But honestly, that was a great spot. I shared the office with a few good friends, and I could close my door and focus. A huge pear tree hung over the back fence, which inspired a song-poem called Office Pears. Which, in a roundabout way, brings me back to the nail salon.

A writer doesn’t need an ocean view to be inspired or productive. That sort of thing comes from within. What you need is a place to shut out the world and get the work done, and for that, a view of a blank wall is much better than one of rolling waves. So, in my office, when I’m not staring at a page or a screen, I gave upon chipped paint and wallboard, and I work for hours straight, disappearing into whatever story I happen to be writing that day.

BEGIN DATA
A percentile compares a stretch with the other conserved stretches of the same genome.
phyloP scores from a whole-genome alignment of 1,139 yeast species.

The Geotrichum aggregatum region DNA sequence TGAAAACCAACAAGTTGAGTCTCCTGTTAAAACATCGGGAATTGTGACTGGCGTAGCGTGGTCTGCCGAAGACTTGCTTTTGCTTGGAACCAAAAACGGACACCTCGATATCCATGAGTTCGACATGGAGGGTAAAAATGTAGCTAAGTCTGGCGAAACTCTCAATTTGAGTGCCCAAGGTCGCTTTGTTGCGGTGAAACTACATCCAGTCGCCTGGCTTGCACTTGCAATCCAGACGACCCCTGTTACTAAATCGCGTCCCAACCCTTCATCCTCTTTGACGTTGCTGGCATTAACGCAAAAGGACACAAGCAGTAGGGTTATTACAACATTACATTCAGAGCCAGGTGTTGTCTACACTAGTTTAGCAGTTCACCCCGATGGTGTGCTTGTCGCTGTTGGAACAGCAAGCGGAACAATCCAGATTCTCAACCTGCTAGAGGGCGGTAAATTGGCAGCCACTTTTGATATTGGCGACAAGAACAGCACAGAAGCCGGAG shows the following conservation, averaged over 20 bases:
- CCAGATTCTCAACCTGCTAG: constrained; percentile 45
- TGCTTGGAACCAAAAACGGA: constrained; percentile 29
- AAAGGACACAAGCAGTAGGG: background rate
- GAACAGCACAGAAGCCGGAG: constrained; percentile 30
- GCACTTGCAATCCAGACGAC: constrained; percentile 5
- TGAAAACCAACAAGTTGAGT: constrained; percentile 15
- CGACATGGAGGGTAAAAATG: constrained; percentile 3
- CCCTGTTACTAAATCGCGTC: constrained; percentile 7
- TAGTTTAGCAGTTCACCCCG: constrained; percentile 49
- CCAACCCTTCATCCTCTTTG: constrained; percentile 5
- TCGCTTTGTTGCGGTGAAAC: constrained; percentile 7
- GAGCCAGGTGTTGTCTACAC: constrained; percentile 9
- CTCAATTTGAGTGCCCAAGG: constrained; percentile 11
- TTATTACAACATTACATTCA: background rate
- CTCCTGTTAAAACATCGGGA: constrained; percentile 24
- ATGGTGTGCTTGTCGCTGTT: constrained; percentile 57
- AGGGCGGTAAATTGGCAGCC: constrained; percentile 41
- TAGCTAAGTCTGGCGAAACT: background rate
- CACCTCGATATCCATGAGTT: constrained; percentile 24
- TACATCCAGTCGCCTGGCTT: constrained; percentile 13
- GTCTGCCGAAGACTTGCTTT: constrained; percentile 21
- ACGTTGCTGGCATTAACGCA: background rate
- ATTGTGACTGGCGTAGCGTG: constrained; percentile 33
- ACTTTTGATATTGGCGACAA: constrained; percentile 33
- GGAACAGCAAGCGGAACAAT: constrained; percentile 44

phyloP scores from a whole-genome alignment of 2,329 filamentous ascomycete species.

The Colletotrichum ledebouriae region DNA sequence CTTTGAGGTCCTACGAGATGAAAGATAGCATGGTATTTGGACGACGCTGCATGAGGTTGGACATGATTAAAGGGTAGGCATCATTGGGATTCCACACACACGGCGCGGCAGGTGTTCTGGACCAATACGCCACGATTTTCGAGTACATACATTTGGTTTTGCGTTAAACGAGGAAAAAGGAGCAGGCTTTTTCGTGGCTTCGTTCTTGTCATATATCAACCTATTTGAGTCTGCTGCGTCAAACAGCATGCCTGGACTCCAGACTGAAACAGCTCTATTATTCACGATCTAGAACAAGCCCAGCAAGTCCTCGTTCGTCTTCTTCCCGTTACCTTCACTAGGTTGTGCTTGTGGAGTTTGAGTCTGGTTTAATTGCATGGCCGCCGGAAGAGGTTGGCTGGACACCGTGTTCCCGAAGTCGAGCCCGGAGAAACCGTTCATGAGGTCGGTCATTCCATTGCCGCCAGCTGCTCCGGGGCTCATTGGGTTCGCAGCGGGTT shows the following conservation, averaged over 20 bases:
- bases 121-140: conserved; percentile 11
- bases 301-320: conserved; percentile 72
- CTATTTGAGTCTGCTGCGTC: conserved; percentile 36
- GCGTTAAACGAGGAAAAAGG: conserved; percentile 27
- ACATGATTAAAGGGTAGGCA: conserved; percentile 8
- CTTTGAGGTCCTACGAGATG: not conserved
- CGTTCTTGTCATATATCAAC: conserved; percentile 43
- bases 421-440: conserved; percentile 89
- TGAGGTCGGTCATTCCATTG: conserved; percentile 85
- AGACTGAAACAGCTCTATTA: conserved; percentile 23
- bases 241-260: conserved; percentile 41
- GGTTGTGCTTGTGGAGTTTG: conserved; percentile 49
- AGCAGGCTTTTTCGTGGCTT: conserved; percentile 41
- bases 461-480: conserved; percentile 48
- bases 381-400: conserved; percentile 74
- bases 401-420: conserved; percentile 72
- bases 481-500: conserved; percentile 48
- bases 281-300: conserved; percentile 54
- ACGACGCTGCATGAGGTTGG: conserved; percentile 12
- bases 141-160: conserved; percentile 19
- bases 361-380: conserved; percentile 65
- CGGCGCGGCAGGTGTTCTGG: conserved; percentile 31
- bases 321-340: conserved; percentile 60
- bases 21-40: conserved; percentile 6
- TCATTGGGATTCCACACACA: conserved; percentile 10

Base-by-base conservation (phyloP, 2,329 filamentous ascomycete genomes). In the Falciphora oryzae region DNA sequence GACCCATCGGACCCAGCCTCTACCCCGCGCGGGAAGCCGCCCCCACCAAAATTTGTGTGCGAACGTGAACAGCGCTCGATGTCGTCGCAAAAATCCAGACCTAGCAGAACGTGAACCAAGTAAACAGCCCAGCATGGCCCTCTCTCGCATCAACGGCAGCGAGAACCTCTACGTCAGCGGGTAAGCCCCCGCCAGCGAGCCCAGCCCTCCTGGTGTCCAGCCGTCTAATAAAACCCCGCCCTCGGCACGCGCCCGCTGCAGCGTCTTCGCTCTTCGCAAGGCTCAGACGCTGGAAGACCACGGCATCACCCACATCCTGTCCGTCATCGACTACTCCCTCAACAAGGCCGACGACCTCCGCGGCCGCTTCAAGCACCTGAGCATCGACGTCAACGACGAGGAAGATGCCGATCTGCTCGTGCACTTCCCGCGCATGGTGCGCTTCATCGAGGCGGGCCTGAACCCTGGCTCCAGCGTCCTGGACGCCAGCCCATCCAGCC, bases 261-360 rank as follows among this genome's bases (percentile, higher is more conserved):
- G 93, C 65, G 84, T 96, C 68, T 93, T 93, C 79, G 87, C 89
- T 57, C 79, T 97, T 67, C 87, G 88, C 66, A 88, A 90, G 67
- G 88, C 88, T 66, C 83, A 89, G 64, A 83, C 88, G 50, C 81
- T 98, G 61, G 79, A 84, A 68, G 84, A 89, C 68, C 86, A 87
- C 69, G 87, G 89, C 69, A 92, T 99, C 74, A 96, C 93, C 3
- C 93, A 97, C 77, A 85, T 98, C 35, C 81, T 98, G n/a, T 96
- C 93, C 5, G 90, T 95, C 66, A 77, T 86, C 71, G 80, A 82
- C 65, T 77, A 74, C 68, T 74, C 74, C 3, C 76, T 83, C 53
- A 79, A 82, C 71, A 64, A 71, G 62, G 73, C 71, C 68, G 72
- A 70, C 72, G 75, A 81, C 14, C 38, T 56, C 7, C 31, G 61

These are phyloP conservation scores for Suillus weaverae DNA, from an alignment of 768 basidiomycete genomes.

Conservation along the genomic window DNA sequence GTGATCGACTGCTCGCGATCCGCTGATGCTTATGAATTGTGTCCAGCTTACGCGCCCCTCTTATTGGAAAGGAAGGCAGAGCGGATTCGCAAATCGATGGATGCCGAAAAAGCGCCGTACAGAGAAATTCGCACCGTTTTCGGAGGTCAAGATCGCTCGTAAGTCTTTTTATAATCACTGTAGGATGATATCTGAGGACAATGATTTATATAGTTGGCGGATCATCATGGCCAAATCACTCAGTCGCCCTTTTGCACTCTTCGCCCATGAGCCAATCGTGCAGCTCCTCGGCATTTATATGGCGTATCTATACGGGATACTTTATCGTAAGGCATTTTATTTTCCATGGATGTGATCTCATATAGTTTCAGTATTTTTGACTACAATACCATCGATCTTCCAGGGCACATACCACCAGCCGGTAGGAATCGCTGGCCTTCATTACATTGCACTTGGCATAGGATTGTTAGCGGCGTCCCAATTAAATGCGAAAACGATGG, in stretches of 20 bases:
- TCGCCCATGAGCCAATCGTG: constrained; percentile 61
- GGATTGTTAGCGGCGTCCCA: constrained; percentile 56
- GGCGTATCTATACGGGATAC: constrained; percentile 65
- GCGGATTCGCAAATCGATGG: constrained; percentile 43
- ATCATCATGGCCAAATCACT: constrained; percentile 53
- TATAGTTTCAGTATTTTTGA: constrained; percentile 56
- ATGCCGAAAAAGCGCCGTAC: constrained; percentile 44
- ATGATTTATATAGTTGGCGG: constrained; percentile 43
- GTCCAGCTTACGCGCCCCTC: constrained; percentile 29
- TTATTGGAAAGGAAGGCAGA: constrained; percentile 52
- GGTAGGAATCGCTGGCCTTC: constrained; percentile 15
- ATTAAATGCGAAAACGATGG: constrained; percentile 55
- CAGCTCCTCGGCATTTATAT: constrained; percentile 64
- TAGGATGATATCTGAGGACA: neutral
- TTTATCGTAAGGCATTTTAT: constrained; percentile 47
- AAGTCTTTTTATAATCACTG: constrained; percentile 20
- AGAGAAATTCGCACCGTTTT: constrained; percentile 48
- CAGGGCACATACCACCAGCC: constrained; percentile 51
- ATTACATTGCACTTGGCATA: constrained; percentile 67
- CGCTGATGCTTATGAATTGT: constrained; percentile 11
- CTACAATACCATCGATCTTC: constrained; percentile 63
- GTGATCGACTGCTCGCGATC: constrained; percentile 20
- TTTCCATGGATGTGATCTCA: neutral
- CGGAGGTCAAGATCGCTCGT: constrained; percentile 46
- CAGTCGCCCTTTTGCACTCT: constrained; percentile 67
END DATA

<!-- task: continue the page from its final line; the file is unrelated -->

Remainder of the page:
Look, I get why that office wasn’t good for Saul. As a lawyer, he needs to meet with people and convince them he’s a professional. Me? I just need to write decent books and articles. Sure, it’s a little awkward to step through my door and make eye contact with a woman having her toenails sanded and clipped, but it’s kind of funny, too. I like my nail salon.

That said, if any Vineyard residents out there want to rent a barn with a basketball hoop to a writer of children’s adventure stories and sci-tech journalism, send me a note.


Wow. It’s very disappointing to see that I haven’t written a post for more than a year. And that the last one was about a Netflix series…

Anyway, I’ve been busy. Honestly. Check  the books page for the latest project, which is coming out in April 2017.